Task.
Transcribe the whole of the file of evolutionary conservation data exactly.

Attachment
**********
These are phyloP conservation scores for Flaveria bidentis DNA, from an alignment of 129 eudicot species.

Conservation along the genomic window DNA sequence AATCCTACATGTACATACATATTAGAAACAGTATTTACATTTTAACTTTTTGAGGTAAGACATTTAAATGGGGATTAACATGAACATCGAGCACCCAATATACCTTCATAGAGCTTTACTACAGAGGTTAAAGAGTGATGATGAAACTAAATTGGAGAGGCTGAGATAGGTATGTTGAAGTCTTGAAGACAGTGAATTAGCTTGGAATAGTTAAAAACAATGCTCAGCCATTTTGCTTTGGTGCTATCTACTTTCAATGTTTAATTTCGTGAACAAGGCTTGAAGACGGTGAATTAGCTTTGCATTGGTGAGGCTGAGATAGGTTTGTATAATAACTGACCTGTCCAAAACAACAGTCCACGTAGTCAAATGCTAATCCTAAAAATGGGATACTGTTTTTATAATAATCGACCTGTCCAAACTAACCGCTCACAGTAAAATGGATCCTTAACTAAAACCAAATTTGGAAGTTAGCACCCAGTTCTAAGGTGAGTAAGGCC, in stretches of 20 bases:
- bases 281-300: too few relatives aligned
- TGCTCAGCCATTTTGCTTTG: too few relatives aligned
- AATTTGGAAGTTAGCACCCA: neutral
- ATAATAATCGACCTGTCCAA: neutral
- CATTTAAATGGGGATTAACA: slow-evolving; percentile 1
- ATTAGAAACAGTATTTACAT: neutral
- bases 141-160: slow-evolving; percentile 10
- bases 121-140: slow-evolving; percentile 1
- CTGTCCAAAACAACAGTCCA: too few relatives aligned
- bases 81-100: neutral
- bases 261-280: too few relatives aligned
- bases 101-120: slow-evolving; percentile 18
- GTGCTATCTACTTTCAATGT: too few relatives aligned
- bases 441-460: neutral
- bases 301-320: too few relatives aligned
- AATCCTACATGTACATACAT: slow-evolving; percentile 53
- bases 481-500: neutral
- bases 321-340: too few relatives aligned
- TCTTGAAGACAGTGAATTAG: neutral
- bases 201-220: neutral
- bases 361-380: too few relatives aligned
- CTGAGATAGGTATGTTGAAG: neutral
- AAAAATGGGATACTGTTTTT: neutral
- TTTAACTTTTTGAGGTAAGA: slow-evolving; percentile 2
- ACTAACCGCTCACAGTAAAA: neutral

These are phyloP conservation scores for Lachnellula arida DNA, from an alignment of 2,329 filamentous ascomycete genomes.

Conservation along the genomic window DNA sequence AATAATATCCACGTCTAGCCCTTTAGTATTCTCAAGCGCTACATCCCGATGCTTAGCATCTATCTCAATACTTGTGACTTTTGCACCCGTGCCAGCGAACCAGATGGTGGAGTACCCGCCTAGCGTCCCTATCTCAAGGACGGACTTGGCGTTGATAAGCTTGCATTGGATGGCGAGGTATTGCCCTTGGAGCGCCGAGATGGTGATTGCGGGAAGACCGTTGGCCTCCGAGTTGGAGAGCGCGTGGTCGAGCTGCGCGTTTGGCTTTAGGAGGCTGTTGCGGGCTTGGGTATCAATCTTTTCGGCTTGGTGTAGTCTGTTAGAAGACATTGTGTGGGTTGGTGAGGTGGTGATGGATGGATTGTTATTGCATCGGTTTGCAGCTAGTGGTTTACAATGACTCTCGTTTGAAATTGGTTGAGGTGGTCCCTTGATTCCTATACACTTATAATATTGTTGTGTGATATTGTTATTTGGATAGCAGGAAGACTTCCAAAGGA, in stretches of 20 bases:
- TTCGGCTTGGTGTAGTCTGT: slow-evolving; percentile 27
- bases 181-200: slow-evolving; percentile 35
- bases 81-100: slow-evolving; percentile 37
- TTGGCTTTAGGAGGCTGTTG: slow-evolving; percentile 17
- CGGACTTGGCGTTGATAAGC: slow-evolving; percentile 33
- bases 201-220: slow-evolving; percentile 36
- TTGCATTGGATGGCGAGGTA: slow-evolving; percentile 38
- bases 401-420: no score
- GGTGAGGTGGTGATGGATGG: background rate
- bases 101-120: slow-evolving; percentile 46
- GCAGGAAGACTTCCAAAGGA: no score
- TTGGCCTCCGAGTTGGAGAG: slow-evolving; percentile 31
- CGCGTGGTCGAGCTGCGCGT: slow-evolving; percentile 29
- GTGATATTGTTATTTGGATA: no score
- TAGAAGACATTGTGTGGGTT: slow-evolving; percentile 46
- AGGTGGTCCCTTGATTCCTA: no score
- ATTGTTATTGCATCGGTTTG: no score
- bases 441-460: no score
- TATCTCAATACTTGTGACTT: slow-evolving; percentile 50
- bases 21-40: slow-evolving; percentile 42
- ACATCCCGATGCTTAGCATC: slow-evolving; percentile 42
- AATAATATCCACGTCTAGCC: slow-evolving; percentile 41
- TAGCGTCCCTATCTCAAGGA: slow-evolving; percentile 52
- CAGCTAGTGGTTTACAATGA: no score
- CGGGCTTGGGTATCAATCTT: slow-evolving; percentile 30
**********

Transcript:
These are phyloP conservation scores for Flaveria bidentis DNA, from an alignment of 129 eudicot species.

Conservation along the genomic window DNA sequence AATCCTACATGTACATACATATTAGAAACAGTATTTACATTTTAACTTTTTGAGGTAAGACATTTAAATGGGGATTAACATGAACATCGAGCACCCAATATACCTTCATAGAGCTTTACTACAGAGGTTAAAGAGTGATGATGAAACTAAATTGGAGAGGCTGAGATAGGTATGTTGAAGTCTTGAAGACAGTGAATTAGCTTGGAATAGTTAAAAACAATGCTCAGCCATTTTGCTTTGGTGCTATCTACTTTCAATGTTTAATTTCGTGAACAAGGCTTGAAGACGGTGAATTAGCTTTGCATTGGTGAGGCTGAGATAGGTTTGTATAATAACTGACCTGTCCAAAACAACAGTCCACGTAGTCAAATGCTAATCCTAAAAATGGGATACTGTTTTTATAATAATCGACCTGTCCAAACTAACCGCTCACAGTAAAATGGATCCTTAACTAAAACCAAATTTGGAAGTTAGCACCCAGTTCTAAGGTGAGTAAGGCC, in stretches of 20 bases:
- bases 281-300: too few relatives aligned
- TGCTCAGCCATTTTGCTTTG: too few relatives aligned
- AATTTGGAAGTTAGCACCCA: neutral
- ATAATAATCGACCTGTCCAA: neutral
- CATTTAAATGGGGATTAACA: slow-evolving; percentile 1
- ATTAGAAACAGTATTTACAT: neutral
- bases 141-160: slow-evolving; percentile 10
- bases 121-140: slow-evolving; percentile 1
- CTGTCCAAAACAACAGTCCA: too few relatives aligned
- bases 81-100: neutral
- bases 261-280: too few relatives aligned
- bases 101-120: slow-evolving; percentile 18
- GTGCTATCTACTTTCAATGT: too few relatives aligned
- bases 441-460: neutral
- bases 301-320: too few relatives aligned
- AATCCTACATGTACATACAT: slow-evolving; percentile 53
- bases 481-500: neutral
- bases 321-340: too few relatives aligned
- TCTTGAAGACAGTGAATTAG: neutral
- bases 201-220: neutral
- bases 361-380: too few relatives aligned
- CTGAGATAGGTATGTTGAAG: neutral
- AAAAATGGGATACTGTTTTT: neutral
- TTTAACTTTTTGAGGTAAGA: slow-evolving; percentile 2
- ACTAACCGCTCACAGTAAAA: neutral

These are phyloP conservation scores for Lachnellula arida DNA, from an alignment of 2,329 filamentous ascomycete genomes.

Conservation along the genomic window DNA sequence AATAATATCCACGTCTAGCCCTTTAGTATTCTCAAGCGCTACATCCCGATGCTTAGCATCTATCTCAATACTTGTGACTTTTGCACCCGTGCCAGCGAACCAGATGGTGGAGTACCCGCCTAGCGTCCCTATCTCAAGGACGGACTTGGCGTTGATAAGCTTGCATTGGATGGCGAGGTATTGCCCTTGGAGCGCCGAGATGGTGATTGCGGGAAGACCGTTGGCCTCCGAGTTGGAGAGCGCGTGGTCGAGCTGCGCGTTTGGCTTTAGGAGGCTGTTGCGGGCTTGGGTATCAATCTTTTCGGCTTGGTGTAGTCTGTTAGAAGACATTGTGTGGGTTGGTGAGGTGGTGATGGATGGATTGTTATTGCATCGGTTTGCAGCTAGTGGTTTACAATGACTCTCGTTTGAAATTGGTTGAGGTGGTCCCTTGATTCCTATACACTTATAATATTGTTGTGTGATATTGTTATTTGGATAGCAGGAAGACTTCCAAAGGA, in stretches of 20 bases:
- TTCGGCTTGGTGTAGTCTGT: slow-evolving; percentile 27
- bases 181-200: slow-evolving; percentile 35
- bases 81-100: slow-evolving; percentile 37
- TTGGCTTTAGGAGGCTGTTG: slow-evolving; percentile 17
- CGGACTTGGCGTTGATAAGC: slow-evolving; percentile 33
- bases 201-220: slow-evolving; percentile 36
- TTGCATTGGATGGCGAGGTA: slow-evolving; percentile 38
- bases 401-420: no score
- GGTGAGGTGGTGATGGATGG: background rate
- bases 101-120: slow-evolving; percentile 46
- GCAGGAAGACTTCCAAAGGA: no score
- TTGGCCTCCGAGTTGGAGAG: slow-evolving; percentile 31
- CGCGTGGTCGAGCTGCGCGT: slow-evolving; percentile 29
- GTGATATTGTTATTTGGATA: no score
- TAGAAGACATTGTGTGGGTT: slow-evolving; percentile 46
- AGGTGGTCCCTTGATTCCTA: no score
- ATTGTTATTGCATCGGTTTG: no score
- bases 441-460: no score
- TATCTCAATACTTGTGACTT: slow-evolving; percentile 50
- bases 21-40: slow-evolving; percentile 42
- ACATCCCGATGCTTAGCATC: slow-evolving; percentile 42
- AATAATATCCACGTCTAGCC: slow-evolving; percentile 41
- TAGCGTCCCTATCTCAAGGA: slow-evolving; percentile 52
- CAGCTAGTGGTTTACAATGA: no score
- CGGGCTTGGGTATCAATCTT: slow-evolving; percentile 30